New York’s subway system covers the city itself, but also extends itself about 75 miles north to Poughkeepsie. This part of it is called “Metro North,” and is a particular convenience to people who work in the city but choose to live a hour or so away in cheaper, safer towns.
That train derailed Sunday morning, injuring scores of people and killing four. Taking a 30-mph curve at 80 mph will do that for you. The investigation is ongoing.
For Daily Beast writer Michael Daly, one fascinating side-light of the story was the “humanity at its best” angle, where non-critically-injured passengers, recruited by rescue workers, pitched in to help those more badly hurt.
The better-off passengers applied gauze to the wounds of others and offered whatever aid and comfort they could as the firefighters attended to those who were most seriously injured.
It’s a touching and uplifting aspect of the tragic event, and I’m glad this part of it was told. The bulk of the story is about how helpful and cooperative everybody involved was.
The story goes off the rails (see what I did there?) in the last four paragraphs, descending into what I can only call blatant preaching. The human interest story ends, and the article shifts into goddy blather worthy of the Religion page:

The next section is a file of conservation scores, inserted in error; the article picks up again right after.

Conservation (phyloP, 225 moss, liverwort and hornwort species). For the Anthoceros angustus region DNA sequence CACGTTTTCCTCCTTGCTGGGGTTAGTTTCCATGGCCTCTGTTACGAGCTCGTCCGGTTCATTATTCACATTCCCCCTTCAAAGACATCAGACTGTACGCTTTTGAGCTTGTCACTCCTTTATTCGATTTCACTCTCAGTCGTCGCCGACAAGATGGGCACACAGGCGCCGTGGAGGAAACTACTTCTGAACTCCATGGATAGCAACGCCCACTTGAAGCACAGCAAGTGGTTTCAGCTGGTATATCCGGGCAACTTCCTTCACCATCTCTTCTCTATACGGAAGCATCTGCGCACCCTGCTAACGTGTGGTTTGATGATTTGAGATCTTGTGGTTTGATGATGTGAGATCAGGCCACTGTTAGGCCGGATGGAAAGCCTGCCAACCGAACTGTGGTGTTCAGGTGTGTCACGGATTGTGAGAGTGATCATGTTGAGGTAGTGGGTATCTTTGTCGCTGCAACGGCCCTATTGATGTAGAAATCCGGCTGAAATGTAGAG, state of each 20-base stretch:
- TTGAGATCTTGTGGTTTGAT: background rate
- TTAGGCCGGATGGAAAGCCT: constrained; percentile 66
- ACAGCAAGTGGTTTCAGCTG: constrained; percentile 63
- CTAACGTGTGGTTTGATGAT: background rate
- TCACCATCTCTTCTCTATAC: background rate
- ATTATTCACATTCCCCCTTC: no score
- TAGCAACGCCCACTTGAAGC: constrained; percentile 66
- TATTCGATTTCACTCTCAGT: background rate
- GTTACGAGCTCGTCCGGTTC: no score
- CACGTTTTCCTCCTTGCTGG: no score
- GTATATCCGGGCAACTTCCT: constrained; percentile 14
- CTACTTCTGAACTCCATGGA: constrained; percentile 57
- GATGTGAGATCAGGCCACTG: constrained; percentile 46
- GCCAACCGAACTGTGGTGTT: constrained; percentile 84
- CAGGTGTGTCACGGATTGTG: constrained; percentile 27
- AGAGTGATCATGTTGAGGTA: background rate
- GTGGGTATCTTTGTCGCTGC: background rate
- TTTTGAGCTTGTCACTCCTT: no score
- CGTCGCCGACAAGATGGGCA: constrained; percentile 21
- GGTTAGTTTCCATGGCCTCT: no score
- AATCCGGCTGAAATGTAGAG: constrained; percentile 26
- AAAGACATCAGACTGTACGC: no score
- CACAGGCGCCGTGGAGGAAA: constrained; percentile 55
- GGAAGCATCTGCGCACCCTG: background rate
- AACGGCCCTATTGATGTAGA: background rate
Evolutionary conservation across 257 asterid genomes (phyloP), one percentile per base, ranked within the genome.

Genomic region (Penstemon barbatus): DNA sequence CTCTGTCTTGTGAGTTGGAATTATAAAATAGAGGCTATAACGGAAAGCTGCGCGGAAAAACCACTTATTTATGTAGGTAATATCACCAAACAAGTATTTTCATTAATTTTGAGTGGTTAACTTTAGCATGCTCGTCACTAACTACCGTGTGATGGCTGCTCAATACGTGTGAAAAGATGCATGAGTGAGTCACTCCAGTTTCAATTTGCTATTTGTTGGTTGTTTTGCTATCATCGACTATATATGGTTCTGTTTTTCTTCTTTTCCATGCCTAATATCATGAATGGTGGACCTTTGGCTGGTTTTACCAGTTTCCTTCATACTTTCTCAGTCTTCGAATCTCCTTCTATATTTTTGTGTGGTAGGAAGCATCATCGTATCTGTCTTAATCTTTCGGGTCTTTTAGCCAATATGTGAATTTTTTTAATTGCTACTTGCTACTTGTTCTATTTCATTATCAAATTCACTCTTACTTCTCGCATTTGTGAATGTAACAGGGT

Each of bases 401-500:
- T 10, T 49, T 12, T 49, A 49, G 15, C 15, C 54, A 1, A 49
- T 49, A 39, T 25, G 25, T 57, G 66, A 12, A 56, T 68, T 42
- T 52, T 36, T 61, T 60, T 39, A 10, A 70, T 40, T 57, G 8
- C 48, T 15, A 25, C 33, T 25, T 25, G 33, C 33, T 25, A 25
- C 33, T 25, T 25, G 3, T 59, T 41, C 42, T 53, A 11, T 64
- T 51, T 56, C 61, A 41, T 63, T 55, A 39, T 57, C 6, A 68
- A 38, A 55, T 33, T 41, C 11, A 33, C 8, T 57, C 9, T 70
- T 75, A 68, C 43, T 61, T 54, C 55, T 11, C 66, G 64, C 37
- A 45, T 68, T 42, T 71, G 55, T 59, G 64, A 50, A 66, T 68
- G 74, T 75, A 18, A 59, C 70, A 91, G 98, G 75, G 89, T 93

The four dead from this Thanksgiving weekend wreck of 2013—who included a media consultant named Jim Lovell, on his way to help prepare the Christmas tree at Rockefeller Center for the annual lighting—were a reminder that our most fundamental blessing, the gift of life, is forever subject to happenstance. You need only chance to sit in the wrong seat on the wrong train. A good many survivors afterward offered thanks to a higher power instead of simple blind luck.
“God is good!” exclaimed a 19-year-old college student.
“Thank God!” said the husband of a conductor.
If God is in goodness just as the devil is in evil, then God was indeed manifest in all those battered and shaken people who heeded the call from the firefighters to help somebody more injured than themselves. Ellson knew just what to call this kind of grace. “Amazing.”
I’ve come to expect nice Christians to thank God for all those times surgeons and paramedics, cops and firefighters save their lives … but I doubt I will ever really get used to it. And I doubt I could ever respect a reporter who dons pulpit clothes in the middle of an otherwise factual story.